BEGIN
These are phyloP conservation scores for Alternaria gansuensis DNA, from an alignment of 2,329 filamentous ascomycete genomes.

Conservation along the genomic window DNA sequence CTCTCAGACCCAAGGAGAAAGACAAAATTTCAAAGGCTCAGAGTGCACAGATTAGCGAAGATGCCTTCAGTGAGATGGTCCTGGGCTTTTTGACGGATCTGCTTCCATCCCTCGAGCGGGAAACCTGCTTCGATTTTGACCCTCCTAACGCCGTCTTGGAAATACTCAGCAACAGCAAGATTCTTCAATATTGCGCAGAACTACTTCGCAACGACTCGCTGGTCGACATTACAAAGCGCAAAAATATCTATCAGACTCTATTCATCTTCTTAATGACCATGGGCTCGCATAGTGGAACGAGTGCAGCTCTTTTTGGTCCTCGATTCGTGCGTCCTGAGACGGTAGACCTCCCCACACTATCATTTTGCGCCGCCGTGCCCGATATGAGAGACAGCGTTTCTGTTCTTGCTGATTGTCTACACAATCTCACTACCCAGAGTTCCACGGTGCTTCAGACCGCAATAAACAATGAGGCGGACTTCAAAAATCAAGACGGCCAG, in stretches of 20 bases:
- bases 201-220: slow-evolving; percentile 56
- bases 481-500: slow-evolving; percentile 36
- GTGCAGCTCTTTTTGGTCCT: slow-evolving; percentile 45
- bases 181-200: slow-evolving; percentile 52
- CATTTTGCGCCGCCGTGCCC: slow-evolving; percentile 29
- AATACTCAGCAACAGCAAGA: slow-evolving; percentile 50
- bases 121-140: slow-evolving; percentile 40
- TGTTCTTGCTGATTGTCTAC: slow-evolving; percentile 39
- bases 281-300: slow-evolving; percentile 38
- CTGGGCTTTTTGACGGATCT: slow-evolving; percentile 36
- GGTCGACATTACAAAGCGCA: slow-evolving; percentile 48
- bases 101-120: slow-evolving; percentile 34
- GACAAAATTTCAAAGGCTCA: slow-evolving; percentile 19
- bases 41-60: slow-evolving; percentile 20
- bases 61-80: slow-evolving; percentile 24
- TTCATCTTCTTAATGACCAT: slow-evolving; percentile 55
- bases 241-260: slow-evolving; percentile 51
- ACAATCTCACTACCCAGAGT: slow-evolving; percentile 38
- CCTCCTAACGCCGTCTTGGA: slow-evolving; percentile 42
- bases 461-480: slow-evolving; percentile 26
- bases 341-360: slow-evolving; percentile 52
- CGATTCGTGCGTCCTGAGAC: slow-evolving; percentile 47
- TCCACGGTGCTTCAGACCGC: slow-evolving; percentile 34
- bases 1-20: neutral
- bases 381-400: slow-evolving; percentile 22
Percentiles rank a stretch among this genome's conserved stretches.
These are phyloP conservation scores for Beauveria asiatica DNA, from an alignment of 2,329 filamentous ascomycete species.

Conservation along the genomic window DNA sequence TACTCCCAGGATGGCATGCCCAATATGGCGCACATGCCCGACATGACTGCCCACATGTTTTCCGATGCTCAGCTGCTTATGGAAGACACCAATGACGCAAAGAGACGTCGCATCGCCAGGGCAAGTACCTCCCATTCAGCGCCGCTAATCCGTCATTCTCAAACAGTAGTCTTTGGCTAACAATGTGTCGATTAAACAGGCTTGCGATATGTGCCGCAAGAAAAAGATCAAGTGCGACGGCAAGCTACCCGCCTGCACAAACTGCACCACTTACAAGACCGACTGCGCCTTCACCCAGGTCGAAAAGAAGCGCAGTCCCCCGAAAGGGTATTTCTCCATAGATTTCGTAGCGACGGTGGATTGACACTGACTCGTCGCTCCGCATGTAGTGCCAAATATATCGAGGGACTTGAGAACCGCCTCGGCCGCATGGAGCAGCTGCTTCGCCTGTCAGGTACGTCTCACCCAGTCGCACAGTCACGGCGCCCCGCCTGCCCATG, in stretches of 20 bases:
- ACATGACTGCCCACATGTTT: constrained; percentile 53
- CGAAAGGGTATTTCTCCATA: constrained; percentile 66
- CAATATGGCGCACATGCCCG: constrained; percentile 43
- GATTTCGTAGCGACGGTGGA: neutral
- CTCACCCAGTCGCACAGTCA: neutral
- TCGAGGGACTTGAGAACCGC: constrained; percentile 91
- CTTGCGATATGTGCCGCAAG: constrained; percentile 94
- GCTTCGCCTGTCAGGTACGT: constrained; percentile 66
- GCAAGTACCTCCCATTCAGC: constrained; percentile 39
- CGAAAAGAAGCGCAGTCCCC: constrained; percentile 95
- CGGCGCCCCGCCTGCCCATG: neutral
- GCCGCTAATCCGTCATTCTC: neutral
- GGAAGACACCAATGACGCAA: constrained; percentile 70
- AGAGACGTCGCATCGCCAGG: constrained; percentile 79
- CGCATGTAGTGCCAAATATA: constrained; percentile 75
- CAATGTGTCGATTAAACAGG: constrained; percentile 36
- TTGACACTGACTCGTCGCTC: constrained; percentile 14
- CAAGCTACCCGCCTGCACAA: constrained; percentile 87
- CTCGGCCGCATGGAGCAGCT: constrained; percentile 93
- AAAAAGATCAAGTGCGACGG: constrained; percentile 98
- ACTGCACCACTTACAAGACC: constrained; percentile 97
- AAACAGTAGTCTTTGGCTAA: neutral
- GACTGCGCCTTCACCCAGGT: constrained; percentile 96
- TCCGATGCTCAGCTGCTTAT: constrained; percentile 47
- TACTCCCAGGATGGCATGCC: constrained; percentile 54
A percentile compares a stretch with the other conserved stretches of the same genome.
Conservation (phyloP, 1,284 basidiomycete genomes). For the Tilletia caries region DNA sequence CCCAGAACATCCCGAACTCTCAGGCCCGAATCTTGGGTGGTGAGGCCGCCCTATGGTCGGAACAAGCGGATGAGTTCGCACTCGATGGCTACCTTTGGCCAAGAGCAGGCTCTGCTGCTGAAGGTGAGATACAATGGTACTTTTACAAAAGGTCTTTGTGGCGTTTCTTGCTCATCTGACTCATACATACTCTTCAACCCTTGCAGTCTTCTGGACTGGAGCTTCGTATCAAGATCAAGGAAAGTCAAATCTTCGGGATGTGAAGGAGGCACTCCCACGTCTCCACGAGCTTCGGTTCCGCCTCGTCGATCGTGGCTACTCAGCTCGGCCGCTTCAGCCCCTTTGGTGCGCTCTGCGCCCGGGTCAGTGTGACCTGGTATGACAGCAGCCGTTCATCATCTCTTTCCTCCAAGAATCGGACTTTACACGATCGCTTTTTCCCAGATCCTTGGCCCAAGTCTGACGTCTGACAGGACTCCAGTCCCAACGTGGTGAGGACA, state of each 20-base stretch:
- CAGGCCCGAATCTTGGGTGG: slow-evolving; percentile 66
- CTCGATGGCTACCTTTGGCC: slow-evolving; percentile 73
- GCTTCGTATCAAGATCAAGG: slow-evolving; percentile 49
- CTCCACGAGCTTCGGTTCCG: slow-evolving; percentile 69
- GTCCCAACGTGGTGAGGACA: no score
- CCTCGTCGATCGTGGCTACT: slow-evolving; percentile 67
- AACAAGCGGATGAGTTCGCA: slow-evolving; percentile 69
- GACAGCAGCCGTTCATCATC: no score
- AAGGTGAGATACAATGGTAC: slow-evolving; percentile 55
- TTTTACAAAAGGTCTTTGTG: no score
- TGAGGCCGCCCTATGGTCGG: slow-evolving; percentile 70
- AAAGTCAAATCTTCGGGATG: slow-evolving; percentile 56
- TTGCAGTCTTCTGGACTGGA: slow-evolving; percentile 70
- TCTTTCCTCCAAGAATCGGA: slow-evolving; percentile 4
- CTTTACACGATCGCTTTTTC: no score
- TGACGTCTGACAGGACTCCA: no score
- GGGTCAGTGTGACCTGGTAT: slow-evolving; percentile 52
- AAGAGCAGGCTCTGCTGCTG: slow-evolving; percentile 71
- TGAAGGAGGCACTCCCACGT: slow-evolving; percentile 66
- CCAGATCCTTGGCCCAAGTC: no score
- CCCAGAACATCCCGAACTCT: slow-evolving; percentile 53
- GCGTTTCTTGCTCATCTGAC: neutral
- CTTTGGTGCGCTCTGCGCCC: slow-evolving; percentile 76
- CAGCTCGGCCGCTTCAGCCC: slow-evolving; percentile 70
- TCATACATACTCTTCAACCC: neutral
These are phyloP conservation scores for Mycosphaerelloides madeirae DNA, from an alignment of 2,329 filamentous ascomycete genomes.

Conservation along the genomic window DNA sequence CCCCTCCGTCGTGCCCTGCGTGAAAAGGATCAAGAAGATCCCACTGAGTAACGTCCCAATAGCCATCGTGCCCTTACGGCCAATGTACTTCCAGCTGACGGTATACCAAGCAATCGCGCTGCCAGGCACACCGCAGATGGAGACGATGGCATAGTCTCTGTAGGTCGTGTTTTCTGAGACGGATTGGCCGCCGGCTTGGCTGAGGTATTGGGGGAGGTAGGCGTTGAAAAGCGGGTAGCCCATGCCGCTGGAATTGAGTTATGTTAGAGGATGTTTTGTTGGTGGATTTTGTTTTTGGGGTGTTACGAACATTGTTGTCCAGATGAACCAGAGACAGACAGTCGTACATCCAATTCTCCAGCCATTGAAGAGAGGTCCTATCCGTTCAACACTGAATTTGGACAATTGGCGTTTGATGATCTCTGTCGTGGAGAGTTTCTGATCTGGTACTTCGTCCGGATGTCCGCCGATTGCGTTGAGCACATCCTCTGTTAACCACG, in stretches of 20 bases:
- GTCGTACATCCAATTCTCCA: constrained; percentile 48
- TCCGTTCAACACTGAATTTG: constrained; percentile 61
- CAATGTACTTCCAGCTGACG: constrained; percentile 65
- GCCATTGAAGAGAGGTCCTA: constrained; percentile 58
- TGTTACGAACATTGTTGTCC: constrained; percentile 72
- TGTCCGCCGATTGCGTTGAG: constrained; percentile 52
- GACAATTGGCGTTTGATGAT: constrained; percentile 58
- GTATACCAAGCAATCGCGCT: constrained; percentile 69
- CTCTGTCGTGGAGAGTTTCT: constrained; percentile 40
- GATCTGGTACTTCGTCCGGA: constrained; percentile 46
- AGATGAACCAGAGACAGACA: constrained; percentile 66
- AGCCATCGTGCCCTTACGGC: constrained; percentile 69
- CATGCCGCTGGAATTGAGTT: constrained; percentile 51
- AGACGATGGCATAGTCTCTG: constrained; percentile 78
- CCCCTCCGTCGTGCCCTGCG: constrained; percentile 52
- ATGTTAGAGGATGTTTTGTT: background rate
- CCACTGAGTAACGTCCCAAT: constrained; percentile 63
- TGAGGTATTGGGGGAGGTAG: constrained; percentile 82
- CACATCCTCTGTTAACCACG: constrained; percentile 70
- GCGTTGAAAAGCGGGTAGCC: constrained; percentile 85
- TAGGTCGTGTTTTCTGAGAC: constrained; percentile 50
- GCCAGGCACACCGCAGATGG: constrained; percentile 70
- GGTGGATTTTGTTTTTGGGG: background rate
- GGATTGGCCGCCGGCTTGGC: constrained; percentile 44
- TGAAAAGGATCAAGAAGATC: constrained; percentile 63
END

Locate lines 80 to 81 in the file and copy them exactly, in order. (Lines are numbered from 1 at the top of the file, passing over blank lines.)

- CTTTGGTGCGCTCTGCGCCC: slow-evolving; percentile 76
- CAGCTCGGCCGCTTCAGCCC: slow-evolving; percentile 70